4th Coast Outfitters opens men’s boutique
Finding something new and unique in men’s fashion isn’t easy in Juneau. Gabriel Rivera wants to change that.
His new men’s boutique on Seward Street, 4th Coast Outfitters, aims to be a “one-stop shop” for Juneau men looking to stand out. Everything in there, from the colorful socks, blazers and bucket hats, to the Chinese-made, fur-lined shoes, is hand-picked by the 30-year-old transplant from Florida.
Rivera wants Juneau guys to have a place to find something different, whether for a night out or another day at the office.
“I want it to basically evolve to be an extension of myself. Everything in here has a relationship to something I do or I like,” he said.
The Puerto Rico-born Rivera is a veteran of skateboarding shops and event promotion. He wants 4th Coast to bring a community vibe to a men’s apparel shop. Like a barbershop or a skate shop, it’s as much a space to hang out as it is a shop. He wants his customers feel comfortable working with him to get what they need.
It’s a boutique style inventory; Rivera only buys clothes in small quantity, usually only with one of each in different sizes.
“Once it’s gone, it’s gone, so it’s going to bring some exclusivity. So you’re not grabbing something and walking down the street to see everyone wearing the same thing,” he said. “You might see a gentleman smaller than you, or a gentleman bigger than you, but nobody your same size will be wearing that.”
He’s brimming with ideas for fun, shop-related events. A summertime backlot movie night in the parking lot behind the shop. Record Jam Tuesdays, where customers can bring their own records in to spin while they shop.
“Along with the shop and a place for gentlemen in Juneau to have a place besides Freds (Fred Meyer’s) and Costco to go shop, I want this to be a place for the community at large to come, hang out and do stuff,” Rivera said.
4th Coast hasn’t yet had a grand opening, but it is open from 11 a.m.-7 p.m. Monday-Friday right now. Rivera said once summer comes around, the shop will be open seven days a week.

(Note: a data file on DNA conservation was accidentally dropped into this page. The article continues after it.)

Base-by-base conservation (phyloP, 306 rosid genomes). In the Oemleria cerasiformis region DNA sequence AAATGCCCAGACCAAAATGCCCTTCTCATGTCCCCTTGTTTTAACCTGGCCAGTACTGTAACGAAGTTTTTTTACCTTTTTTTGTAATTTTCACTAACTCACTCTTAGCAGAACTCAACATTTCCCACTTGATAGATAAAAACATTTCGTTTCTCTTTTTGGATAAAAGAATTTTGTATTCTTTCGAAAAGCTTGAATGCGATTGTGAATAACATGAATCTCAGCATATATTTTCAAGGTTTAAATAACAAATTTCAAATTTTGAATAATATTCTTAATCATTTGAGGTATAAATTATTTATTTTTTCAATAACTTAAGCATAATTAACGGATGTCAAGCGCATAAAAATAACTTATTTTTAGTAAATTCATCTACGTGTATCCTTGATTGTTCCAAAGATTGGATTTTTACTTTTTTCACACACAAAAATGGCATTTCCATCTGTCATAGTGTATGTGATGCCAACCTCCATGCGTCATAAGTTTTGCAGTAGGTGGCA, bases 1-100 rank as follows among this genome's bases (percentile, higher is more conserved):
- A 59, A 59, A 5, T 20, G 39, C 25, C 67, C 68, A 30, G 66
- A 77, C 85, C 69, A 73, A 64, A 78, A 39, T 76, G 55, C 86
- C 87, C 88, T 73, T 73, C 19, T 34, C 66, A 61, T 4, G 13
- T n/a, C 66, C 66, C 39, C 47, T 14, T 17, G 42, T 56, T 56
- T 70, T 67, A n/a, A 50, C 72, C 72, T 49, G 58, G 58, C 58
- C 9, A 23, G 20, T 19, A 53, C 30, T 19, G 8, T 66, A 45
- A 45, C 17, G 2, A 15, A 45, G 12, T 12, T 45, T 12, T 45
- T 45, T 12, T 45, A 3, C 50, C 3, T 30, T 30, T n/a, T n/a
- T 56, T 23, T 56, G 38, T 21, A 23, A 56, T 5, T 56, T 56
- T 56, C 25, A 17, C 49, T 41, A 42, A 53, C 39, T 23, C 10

Vintage Fare closes for good
Plumbing problems at the Nugget Mall have kept both Vintage Fare Café and Espresso and Peter’s Oriental closed since October. With no fix to the issue in sight and legal issues between the mall and an insurance company showing no sign of resolving anytime soon, Vintage Fare owner Pennie Peterson has decided to close the 30-year-old café for good.
Peterson made the announcement in an emotional Facebook post on the Vintage Fare page in early February. Closing the café for the holiday season crippled the business, Peterson explained, and after 15 weeks waiting for either an insurance company or the mall to pay for a plumbing fix, she decided to close the café for good.
Both Vintage Fare and Peter’s would have to remodel their existing kitchen to reopen under new codes, putting the repairs somewhere in the neighborhood of $300,000 — a prohibitively-high number, Peterson told the Empire in December.
“I live in this amazing community that has suffered with me during this time. So now I accept the bittersweet end of Vintage Fare Café and Espresso and must move forward and start the next chapter of my life,” she wrote.
It’s been a trying time to wait for a legal resolution to the plumbing situation in her store, Peterson added. After hitting “rock bottom” in the last few months, she’s decided to “start the next chapter” in her life.
The plumbing issues meant Peterson didn’t have running water, a requirement for food prep businesses. Both Peter’s Oriental and Vintage Fare been offered a different location for rent, mall manager Elizabeth Clayton said when speaking to the Empire Thursday.
“I have met with mall management, insurance companies, lawyers, and contractors, yet the problem has yet to be fixed,” Peterson said in her Facebook post. “For this reason, I have been unable to reopen my doors for business and serve the community and help the employees that are in limbo. This has financially, emotionally and physically destroyed Vintage Fare Café, its employees and my life while they are “working on it”. Meanwhile I continue with mounting expenses, but I am without income and have exhausted all resources. My dedicated employees lost their jobs and that deeply hurts me. This situation devastates me. The past several months has been haunting.”
Peter’s Oriental holding hope plumbing fix comes
Peter’s Oriental was also forced to shutter in October, but the business is still holding out hope it can reopen in its current location. Signs have been posted at Peter’s since the plumbing issues started stating that the business will be closed indefinitely.
Clayton said Peter’s has been offered a new location to rent and a new rental space is an expense the business is still considering.
The Nugget Mall is in receivership, so it essentially doesn’t have an owner. Acting as a “receiver,” or a substitute owner, is Seattle-based real estate brokerage firm Capital Pacific, which is currently trying to market the mall to potential buyers for $14,310,000.
A new buyer hasn’t yet emerged and the legal situation with mall plumbing hasn’t changed since the Empire last wrote about the situation in a Dec. 28 article.
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